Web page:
Some like it hotColumns What's for Lunch?
April 27, 2014
Story By: Rachel Breit | Photos by: Rachel Breit
Slide into one of Million Restaurant’s comfy red and tan vinyl booths (some boast a view right into the kitchen) and you’ll soon learn what keeps customers coming back. It’s a setting as intimate and familiar as a living room. Traditional Korean dishes served by friendly staff like manager Diana Paik are in tune with the homey feel. This is all the kind of mothering you need during a midday duck out of the office.
Although the atmosphere may be tranquil, the food is vibrant. Those who know Korean cuisine know the kick that comes with it. And this month, Million’s specials bring on the heat, both in temperature and flavor.
Here’s a hot tip for clam chowder fans: a steaming bowl of Kal Gook Su ($9.95) might just be your new obsession. Salty broth touched with cream and clams still in their shells add richness, while thick hand-made noodles and chunks of potatoes, zucchini and carrots fortify the soup. Here you are safe to slurp. The soup has even won the approval of Paik’s two-year old granddaughter Noba.
O-Jing Eo Dol Sot Bab ($11.95) is music to any chile lover’s ears. A stir-fry of vegetables and firm squid pieces are added to a rice-filled hot stone pot, covered in the house chile sauce, then fired on the stove. The massive bowl arrives at the table with its contents crackling and exuding an aroma of sesame oil. Mouthfuls of the rice and toppings doused in the homemade chile-paste based sauce leave a warm, glowing feeling — certainly the kind of buzz chile fanatics chase. It’s no wonder the ingredients are a guarded secret.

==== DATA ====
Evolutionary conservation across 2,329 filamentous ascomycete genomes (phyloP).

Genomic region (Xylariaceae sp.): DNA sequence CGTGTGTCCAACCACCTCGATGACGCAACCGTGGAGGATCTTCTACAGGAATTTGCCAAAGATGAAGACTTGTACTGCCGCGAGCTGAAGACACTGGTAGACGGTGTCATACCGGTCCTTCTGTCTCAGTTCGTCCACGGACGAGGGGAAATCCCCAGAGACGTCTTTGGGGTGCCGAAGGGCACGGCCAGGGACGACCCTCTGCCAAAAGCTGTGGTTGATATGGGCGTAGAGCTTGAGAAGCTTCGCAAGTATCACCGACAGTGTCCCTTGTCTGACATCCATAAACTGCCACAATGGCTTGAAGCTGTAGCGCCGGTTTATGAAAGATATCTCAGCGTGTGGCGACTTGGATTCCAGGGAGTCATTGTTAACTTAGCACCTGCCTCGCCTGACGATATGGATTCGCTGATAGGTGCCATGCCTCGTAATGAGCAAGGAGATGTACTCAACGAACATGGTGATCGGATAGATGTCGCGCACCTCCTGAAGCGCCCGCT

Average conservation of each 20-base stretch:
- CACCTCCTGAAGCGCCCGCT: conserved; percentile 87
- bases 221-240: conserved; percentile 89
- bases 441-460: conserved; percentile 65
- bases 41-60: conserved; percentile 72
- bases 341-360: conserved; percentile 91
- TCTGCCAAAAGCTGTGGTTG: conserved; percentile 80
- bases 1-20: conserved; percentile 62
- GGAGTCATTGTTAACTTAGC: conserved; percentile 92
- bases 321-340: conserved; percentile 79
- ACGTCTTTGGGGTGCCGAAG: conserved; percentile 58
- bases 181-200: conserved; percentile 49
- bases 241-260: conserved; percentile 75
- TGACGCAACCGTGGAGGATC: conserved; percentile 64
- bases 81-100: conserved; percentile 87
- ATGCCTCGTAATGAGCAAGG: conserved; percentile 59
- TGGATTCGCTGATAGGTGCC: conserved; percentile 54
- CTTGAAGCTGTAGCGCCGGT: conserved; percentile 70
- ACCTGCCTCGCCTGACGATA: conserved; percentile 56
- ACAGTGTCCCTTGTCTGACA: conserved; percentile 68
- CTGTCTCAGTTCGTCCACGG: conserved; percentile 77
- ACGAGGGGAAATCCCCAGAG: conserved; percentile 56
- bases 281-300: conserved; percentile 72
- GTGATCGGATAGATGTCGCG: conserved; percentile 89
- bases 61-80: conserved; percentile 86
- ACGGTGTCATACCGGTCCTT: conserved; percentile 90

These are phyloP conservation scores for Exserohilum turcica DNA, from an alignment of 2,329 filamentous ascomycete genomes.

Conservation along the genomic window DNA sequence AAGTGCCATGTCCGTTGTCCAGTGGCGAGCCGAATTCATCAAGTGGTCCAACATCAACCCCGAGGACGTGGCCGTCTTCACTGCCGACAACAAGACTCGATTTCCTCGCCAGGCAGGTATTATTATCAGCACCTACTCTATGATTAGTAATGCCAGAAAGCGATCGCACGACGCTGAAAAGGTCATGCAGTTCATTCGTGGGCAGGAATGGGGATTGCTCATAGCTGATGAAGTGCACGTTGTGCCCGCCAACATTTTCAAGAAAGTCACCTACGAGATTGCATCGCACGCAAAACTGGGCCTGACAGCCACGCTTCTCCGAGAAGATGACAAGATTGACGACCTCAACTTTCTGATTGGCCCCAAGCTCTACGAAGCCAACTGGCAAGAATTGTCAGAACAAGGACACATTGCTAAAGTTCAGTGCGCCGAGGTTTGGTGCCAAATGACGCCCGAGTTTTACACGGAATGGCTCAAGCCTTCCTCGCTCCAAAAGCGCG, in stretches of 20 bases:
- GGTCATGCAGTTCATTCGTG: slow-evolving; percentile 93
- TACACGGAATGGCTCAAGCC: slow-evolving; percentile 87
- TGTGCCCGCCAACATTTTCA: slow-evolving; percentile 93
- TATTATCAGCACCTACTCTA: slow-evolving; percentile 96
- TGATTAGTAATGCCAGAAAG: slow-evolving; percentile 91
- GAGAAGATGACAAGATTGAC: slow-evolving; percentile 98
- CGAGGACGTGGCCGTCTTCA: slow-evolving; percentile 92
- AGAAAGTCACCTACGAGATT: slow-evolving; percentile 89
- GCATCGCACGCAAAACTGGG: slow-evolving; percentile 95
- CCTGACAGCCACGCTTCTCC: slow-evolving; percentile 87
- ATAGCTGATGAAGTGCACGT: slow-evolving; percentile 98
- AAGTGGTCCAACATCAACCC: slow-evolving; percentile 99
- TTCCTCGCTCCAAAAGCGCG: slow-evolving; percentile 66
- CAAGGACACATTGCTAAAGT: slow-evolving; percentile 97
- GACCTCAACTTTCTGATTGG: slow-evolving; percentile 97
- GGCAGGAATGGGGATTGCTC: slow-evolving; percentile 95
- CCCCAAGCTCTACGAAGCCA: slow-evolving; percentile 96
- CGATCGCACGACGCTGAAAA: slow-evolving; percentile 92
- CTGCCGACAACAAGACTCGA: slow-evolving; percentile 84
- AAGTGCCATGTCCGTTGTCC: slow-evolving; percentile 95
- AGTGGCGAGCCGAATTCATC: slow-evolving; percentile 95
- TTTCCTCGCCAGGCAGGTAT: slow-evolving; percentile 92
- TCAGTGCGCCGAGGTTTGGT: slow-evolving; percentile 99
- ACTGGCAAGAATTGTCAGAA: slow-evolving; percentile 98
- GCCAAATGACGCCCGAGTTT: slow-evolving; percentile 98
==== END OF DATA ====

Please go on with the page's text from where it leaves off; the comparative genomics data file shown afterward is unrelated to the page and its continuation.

What is no secret is the science behind the spice. Found in most plants belonging to the genus Capsicum, the chemical capsaicin is what gives hot pepper’s their piquancy. And if you consume enough, the chemical can even cause an endorphin rush. Regardless of whether you love or hate the burning sensation, we have feathered friends to thank for chiles. Yes, birds were the pioneers of pepper. Attracted by the bright colors and unaffected by the sting of capsaicin, hungry birds find peppers a treat and played a large role in spreading the seeds around — a quid pro quo for both species.
So next time you reach for the gochujang (the capsaicin-laden yet sweetish Korean chile paste) or settle on one of Million’s spicy offerings, realize that lunch is not strictly for the birds.
626 Sheridan St., Honolulu
Open daily, 11 a.m-11 p.m.